Thursday, April 30, 2009

Swine flu, measurement error, and policy responses

Is the Mexican government overreacting to the swine flu virus outbreak? It is still to soon to know. So far, in the first week of the "contingency", most of the actions taken by the Mexican government have been backed by the WHO, and by a majority of the public opinion.

We also have witnessed a parade of numbers trying to assess the evolution and riskiness of the virus. How can we measure this? An important statistict in epidemiology is the Case Fatality Ratio (CFR = number of deaths / number of cases). The latest figure of "suspected" swine flu-deaths is 159 but only 7 of them have been confirmed as positive cases by laboratory tests. Also, the latest estimate of atypical neumonia cases in this period is about 2500 (April 29th, 2009). Thus, making the extreme assumption that all deaths become positive cases (and keeping all else equal) results in an estimated (upper bound) CFR of 159/2500 = 6.36%. Clearly, these figures will change as more positive cases and/or swine-related deaths occur (see update below).

It is important to note that measurement error on either the numerator or the denominator affect any CFR estimate, thereby making the virus to appear more or less deadly. For instance, if the virus is very contagious but not deadly, the CFR will become approximately close to zero (not too risky a ratio, but consider that seasonal influenza kills 36,000 people in the US every year). On the other hand, if the virus turns more deadly but not very contagious, the CFR will increase (for instance, SARS has a CFR of about 50%, very deadly indeed).

But then again, is the Mexican government overreacting? Do we really need to close schools and restaurants, or should we focus instead on revamping our health services? We don't know yet. Oddly enough, the more deadly this virus becomes (ie, the higher the CFR worldwide), the better our government will look in retrospective for properly reacting to a serious risk.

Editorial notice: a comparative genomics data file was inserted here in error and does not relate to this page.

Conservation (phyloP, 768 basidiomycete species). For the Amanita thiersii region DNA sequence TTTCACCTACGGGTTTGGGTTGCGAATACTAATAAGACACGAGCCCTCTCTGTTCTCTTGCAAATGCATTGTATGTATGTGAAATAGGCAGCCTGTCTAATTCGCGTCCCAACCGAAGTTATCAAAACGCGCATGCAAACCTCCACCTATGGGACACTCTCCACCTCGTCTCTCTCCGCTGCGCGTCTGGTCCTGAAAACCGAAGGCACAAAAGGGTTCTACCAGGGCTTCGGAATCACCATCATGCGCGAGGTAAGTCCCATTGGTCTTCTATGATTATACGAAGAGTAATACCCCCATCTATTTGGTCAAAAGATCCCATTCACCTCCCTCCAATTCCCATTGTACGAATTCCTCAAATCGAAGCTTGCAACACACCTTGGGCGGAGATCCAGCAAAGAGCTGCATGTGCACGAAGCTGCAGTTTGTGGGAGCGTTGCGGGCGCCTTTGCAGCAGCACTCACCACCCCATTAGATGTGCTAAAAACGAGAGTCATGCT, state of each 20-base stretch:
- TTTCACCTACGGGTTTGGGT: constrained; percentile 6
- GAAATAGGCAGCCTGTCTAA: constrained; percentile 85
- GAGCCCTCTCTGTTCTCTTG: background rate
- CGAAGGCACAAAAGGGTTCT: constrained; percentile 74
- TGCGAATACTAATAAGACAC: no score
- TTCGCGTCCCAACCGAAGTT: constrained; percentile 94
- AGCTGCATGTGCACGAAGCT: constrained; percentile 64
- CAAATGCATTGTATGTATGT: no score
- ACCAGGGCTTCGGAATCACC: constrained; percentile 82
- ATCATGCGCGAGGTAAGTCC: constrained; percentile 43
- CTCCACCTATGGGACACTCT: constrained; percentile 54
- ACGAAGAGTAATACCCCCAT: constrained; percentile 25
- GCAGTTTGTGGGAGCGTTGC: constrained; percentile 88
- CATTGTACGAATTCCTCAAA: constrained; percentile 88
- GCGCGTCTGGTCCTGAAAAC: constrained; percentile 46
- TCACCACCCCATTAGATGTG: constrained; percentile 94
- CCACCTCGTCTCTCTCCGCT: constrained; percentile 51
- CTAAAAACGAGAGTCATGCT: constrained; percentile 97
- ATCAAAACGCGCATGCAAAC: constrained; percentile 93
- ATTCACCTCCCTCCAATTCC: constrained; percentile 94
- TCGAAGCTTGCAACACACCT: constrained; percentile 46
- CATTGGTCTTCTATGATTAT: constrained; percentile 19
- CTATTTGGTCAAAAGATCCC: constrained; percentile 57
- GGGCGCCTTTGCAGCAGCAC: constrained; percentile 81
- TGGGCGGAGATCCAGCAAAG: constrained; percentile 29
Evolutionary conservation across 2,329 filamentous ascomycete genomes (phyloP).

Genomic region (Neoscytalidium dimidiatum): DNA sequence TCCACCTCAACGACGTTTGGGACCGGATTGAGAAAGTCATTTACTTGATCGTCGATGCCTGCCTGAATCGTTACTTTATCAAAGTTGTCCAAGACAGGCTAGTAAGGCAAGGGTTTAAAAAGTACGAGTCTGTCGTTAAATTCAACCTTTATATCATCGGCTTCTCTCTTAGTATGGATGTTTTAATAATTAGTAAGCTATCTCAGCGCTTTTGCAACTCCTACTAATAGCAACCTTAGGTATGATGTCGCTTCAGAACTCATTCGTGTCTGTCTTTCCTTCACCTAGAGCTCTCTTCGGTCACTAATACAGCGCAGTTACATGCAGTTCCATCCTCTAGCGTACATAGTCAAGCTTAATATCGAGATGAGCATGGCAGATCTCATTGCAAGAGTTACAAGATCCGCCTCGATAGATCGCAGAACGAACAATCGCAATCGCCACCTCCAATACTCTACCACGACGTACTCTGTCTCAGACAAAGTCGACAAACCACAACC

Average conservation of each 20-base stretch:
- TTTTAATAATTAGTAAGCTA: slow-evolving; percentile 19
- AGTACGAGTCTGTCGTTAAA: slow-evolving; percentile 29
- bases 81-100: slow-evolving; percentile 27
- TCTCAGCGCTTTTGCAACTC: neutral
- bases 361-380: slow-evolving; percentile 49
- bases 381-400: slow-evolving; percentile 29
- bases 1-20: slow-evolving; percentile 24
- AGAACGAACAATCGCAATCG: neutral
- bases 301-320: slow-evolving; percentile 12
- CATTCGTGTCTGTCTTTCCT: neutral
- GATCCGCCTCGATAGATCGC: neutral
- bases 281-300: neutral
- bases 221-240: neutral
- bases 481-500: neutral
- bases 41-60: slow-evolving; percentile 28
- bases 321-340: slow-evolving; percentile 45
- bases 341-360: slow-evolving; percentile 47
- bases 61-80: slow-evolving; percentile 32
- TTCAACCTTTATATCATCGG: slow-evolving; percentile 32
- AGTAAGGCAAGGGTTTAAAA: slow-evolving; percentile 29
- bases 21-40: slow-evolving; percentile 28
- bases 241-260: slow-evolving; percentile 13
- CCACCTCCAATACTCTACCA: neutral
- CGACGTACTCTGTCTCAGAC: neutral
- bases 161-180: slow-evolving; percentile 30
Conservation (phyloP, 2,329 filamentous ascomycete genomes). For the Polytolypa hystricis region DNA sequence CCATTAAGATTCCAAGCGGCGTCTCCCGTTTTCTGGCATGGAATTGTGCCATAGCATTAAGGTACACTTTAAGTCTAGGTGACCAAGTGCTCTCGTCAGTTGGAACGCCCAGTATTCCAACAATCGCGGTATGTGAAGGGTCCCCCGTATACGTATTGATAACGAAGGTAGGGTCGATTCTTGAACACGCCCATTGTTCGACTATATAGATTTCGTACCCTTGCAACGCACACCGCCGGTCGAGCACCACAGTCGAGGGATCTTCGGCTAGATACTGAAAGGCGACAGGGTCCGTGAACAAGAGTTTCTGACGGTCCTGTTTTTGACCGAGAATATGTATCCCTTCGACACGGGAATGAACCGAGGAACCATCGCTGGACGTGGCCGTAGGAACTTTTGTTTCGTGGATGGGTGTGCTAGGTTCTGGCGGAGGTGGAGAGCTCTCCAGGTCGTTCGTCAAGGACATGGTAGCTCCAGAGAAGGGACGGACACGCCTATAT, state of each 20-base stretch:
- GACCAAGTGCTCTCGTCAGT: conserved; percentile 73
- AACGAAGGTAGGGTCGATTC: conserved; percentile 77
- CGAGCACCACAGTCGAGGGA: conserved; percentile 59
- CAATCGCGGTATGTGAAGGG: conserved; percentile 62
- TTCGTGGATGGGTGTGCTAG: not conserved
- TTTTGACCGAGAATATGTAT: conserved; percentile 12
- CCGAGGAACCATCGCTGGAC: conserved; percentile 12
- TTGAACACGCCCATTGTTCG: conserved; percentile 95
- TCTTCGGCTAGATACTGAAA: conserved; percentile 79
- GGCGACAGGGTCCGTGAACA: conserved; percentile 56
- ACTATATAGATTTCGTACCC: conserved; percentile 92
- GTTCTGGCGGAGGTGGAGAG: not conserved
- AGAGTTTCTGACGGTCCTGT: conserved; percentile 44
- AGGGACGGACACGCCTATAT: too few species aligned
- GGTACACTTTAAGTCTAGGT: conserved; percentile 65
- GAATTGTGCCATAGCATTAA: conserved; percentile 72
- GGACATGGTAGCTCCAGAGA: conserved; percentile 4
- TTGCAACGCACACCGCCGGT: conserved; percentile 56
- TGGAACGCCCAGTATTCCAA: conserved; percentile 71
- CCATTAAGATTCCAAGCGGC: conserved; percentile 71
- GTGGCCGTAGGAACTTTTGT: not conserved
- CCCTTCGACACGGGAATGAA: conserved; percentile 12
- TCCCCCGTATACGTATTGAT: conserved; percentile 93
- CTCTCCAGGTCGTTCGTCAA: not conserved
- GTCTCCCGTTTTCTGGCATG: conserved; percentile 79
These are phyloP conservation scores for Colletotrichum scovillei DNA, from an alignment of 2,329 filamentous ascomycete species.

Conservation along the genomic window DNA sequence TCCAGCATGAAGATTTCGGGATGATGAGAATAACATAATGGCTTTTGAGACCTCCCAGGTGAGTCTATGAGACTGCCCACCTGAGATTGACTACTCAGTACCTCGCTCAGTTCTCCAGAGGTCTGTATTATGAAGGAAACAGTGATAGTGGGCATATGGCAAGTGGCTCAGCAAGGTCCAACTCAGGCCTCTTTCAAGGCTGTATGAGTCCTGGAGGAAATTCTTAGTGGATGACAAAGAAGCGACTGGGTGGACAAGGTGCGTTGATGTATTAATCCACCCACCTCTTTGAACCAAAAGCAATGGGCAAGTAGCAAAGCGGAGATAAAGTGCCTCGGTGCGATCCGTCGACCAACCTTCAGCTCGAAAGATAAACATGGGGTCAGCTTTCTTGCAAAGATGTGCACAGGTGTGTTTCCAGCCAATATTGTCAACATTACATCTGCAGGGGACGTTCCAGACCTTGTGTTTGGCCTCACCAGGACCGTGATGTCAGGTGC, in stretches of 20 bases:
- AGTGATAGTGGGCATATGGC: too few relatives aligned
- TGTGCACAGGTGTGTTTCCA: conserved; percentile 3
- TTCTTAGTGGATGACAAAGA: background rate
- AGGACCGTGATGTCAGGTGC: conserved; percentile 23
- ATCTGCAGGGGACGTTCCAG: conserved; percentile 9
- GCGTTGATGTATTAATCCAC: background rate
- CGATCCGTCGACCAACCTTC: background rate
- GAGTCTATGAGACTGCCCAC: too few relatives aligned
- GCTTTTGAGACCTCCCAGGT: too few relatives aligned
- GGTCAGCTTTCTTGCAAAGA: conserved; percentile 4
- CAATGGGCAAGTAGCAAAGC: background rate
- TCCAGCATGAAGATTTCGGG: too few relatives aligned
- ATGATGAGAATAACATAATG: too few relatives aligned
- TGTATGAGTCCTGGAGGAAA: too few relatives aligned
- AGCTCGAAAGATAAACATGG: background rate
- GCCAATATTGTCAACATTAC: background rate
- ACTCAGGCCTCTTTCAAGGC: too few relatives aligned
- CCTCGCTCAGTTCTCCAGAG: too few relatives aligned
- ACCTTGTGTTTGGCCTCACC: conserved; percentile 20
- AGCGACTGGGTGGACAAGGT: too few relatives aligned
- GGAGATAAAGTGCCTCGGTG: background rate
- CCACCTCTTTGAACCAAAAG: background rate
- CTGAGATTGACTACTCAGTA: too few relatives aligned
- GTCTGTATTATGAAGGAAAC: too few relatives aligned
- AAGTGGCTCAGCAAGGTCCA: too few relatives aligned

Alas, if the swine flu virus ends up being more deadly here than elsewhere (ie, with a CFR higher in Mexico than abroad), the worse our overall health system will look and the more off-target the Mexican reaction will be. It may be the case that Mexico's poor health care services and limited coverage turn more deadly than a new found virus. I truly hope to be wrong on this.

Related links:

Swine Flu and the Mexico Mystery: Why does the swine flu seem to be more deadly in Mexico? from Slate
Mexico's High Death Rate Poses Key Question on Virus from the Wall Street Journal
Swine flu: what do CFR, virulence and mortality rate mean? from Effect measure
Swine flu: Questions and answers from the Virology blog
Disease Outbreak News from the World Health Organization.

May 6 Update:
In Mexico: 29 deaths / 942 confirmed cases = 3.07% CFR
In the US: 2 deaths / 642 confirmed cases = 0.311 CFR

Wednesday, April 29, 2009

Risk Communication in Epidemics

Great piece on the the hazard vs. public outrage tradeoff.

"Let me tell you the basics of risk communication, and then I want to apply them, a little bit, to bird flu. The fundamental principle of risk communication can be summarized in a number, [which] is the correlation between how much harm a risk does and how upset people get about it. If you look at a long list of risks, and you rank them in order of how upset people get [about them], then you rank them again in order of how much harm they do, then you correlate the two, you get a glorious 0.2.
Those of you who remember your statistics know you can square a correlation coefficient to get the percentage of variance accounted for: If you square 0.2, you get 0.04, or 4% of the variance.
That is, the risks that kill people and the risks that upset people are completely different. If you know that a risk kills people, you have no idea whether it upsets them or not. If you know it upsets them, you have no idea whether it kills them or not."

Read the whole thing by Peter Sandman, Risk Communication Specialist